A diagnosis of dementia heralds change for the person receiving the diagnosis and for those close to them.
Dementia is a progressive neurodegenerative disease which results in a gradual loss of cognition and abilities; however many skills remain intact.
There are many types of dementia and the rate and course of the progression varies between types and between individuals. Information and support for the person and their close family and/or friends is imperative. So is good health care and a healthy, active lifestyle. Allied health professionals across the many disciplines are well placed to provide many aspects of health care and services to people living with dementia.
This guide aims to encourage all health professionals to consider the role of allied health professionals in the health care of a person living with dementia and their carers.1 It encourages health professionals to think about how allied health professionals can work with a person living with dementia to enable them to live to their full potential. And it informs allied health professionals, who may not have a direct role with aged and dementia health care, of the valuable support they and their colleagues can provide to people living with dementia.
Some people living with dementia have no, or few, other health conditions. Others will have comorbidities, such as vascular disease, diabetes and depression. Then, there are dementia-related health needs that may not be so well recognised, such as changes to cognition, communication, perception, mood and taste. As such, care can be complex and it can be easy to lose sight of what is most important to the person at the centre of the care. Helping the person with dementia to prioritise their needs may be an initial step in the partnership.
The recognition and treatment of health needs can be clouded by lingering stigma about dementia, the myth that dementia is a normal part of ageing and misconceptions about what a person living with dementia can and can’t do and learn. Allied health professionals have an opportunity to provide optimism and help reduce the potential disability that surrounds these negative community attitudes.
In fact, there has been a tremendous growth in knowledge over the past decade about dementia and how it affects the person with it and also those close to them. This has been informed by research and by the growing voice of people with lived experience, and has led to a deeper understanding of how to work with a person living with dementia to enable a happier and more fulfilling life.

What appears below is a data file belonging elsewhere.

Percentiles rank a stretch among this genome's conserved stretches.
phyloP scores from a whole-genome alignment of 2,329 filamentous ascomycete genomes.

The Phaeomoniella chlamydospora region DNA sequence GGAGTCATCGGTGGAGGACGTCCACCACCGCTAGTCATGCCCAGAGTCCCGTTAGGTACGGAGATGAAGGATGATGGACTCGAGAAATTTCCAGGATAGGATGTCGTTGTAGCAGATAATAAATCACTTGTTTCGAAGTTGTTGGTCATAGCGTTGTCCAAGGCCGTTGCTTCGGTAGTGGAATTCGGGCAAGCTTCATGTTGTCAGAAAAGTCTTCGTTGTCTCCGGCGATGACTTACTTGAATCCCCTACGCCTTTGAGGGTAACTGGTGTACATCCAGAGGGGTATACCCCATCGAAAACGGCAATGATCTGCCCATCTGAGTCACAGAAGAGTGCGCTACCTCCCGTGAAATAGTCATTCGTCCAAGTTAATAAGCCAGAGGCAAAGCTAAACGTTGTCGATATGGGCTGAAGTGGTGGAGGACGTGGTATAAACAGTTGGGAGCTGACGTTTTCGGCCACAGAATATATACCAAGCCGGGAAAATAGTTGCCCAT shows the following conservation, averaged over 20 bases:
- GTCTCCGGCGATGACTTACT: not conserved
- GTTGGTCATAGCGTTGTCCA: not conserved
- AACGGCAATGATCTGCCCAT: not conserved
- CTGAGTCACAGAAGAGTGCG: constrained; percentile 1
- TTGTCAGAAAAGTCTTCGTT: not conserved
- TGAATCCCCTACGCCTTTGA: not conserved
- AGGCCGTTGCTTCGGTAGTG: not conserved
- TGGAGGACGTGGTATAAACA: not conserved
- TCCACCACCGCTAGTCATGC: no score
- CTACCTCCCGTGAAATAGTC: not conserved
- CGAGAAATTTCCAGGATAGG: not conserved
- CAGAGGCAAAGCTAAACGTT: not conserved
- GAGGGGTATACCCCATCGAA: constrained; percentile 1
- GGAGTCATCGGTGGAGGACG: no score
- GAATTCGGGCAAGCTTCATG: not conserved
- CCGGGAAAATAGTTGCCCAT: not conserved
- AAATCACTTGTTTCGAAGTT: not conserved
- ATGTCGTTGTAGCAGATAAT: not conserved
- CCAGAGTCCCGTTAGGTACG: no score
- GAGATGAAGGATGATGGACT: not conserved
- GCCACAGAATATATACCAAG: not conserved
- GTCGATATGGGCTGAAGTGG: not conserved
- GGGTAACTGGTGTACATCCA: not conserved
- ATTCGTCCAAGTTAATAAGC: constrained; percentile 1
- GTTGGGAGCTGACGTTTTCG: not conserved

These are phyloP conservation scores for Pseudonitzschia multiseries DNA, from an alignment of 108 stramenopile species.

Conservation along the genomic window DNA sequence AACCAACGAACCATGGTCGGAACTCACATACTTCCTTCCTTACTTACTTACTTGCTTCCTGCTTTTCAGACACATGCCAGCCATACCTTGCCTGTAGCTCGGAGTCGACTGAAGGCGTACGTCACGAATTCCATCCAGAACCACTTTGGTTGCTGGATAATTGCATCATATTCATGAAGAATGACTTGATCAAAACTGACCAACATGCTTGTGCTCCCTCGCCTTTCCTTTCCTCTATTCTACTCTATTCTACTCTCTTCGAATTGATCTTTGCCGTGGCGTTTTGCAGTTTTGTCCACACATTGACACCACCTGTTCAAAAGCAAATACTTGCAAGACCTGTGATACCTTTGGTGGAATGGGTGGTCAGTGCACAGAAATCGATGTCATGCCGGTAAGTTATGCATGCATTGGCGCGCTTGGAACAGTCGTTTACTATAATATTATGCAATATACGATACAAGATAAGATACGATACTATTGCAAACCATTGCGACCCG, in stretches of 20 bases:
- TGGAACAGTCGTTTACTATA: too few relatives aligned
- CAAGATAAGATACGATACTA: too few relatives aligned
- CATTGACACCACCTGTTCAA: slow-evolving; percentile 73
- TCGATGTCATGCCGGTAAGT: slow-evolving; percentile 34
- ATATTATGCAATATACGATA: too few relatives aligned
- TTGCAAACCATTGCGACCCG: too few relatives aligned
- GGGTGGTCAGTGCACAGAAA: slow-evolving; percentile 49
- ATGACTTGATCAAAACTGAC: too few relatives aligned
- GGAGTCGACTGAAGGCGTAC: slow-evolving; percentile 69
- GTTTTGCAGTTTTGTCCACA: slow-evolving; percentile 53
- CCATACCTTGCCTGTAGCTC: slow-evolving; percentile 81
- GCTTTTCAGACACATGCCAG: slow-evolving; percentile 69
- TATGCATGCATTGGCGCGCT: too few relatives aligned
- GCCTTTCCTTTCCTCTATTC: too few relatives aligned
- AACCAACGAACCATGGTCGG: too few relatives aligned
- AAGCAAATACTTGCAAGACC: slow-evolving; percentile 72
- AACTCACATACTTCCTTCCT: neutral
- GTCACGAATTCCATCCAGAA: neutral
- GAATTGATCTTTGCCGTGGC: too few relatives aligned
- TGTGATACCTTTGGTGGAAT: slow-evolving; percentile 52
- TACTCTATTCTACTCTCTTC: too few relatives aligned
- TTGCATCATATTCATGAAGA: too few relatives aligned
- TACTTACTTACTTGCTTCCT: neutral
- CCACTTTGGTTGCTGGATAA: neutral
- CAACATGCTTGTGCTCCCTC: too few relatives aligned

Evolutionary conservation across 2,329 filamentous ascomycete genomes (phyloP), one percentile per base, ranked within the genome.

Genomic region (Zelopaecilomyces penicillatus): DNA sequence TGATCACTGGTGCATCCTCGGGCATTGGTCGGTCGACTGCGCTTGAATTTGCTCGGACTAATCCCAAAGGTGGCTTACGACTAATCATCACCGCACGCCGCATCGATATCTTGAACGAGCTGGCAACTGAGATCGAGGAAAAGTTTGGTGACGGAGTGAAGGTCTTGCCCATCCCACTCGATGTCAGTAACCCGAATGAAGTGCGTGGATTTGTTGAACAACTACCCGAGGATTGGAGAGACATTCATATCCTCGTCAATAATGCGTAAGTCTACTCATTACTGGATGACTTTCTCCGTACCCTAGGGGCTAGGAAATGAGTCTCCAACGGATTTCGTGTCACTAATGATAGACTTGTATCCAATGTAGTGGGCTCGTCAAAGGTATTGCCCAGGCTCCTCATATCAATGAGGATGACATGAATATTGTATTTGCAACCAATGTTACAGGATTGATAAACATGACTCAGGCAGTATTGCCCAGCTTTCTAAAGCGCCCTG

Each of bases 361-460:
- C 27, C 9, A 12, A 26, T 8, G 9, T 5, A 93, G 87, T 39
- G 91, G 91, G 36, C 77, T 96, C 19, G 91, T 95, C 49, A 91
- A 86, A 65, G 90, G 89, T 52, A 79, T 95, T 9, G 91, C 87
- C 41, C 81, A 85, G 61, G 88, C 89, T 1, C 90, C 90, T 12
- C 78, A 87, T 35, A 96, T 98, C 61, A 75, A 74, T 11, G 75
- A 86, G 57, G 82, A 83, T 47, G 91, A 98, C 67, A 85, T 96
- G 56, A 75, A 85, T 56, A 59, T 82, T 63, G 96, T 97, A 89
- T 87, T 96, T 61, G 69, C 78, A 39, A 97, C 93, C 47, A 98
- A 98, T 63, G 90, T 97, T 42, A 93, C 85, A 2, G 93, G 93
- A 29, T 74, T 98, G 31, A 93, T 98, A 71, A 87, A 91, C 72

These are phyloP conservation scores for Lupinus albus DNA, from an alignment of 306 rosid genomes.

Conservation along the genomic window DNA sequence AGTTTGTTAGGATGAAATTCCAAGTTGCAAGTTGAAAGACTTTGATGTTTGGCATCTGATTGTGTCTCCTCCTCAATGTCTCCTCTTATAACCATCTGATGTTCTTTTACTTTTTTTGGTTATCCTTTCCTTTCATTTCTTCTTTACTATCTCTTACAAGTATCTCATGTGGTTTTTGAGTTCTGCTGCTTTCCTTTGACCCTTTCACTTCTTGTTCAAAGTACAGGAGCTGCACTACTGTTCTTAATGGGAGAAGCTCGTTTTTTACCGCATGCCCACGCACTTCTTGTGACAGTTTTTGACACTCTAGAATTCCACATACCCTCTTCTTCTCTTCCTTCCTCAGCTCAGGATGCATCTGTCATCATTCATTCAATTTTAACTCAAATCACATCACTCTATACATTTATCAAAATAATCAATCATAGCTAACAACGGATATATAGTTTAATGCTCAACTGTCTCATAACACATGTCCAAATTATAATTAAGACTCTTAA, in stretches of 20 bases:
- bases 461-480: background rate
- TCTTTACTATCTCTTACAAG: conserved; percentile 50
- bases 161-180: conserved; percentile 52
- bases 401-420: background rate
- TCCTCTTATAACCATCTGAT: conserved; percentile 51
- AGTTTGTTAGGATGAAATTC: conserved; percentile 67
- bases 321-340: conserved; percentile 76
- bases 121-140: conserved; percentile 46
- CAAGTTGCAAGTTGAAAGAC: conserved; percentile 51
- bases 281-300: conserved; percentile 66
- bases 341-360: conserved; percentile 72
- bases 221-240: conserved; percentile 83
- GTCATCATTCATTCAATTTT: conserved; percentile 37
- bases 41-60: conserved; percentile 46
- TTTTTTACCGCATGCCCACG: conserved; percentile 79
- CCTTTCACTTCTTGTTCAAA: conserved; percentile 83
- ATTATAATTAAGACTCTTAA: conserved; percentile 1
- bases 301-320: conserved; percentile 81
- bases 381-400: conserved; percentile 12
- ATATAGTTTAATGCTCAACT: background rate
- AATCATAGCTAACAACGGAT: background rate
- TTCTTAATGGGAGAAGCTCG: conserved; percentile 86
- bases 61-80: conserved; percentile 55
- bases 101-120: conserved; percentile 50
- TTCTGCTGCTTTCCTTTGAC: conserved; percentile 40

There has also been a shift in approach, with the Clinical practice guidelines and principles of care for people with dementia 2016 stating that ‘people with dementia should not be excluded from any health care services because of their diagnosis, whatever their age’ (1:p17).
This shift is reflected in increasing evidence of what allied health professionals have to contribute in areas that were not always included in dementia health care, such as rehabilitation (2), behaviour management (3) and palliative care (1:p90). And an increasing recognition of the value of an inter-professional healthcare team approach: where a group of health professionals collaborate to frame a common understanding and develop an integrated approach to dementia health care (4).
This guide draws from that growth in knowledge, and describes the many ways in which allied health professionals can use this information to work together and provide interventions for people living with dementia.2
This guide is about what allied health professionals can do, and in many instances, are already doing.3
We acknowledge that the availability of allied health professionals, and of those with experience in dementia health care, is not consistent across Australia. We also acknowledge that there can be some overlap between some of the allied health disciplines. There is a companion to this document for people living with dementia and their carers: Allied health professionals and you: A guide for people living with dementia and their carers. It provides information about allied health professionals and how they can contribute to the health care of a person living with dementia.
- In this publication, the term ‘carers’ refers to people who are not paid to provide care. Carers in receipt of the Australian Government carer payment or carer allowance are included in this publication.
- In addition to the allied health disciplines, this publication includes dementia advisors (and key workers), because many of them are allied health professionals. They may work in a dementia-specific service, such as a Dementia Advisory Service, or may be a sole worker attached to a government health service or a non-government provider. In addition to their discipline knowledge, they have usually completed further training and/or have considerable experience working with people living with dementia. They are not available in all states and territories.
- Doctors and nurses also provide medical and health services to people living with dementia. However they are not the focus of this publication.
The National Dementia Helpline is an Australian Government funded initiative.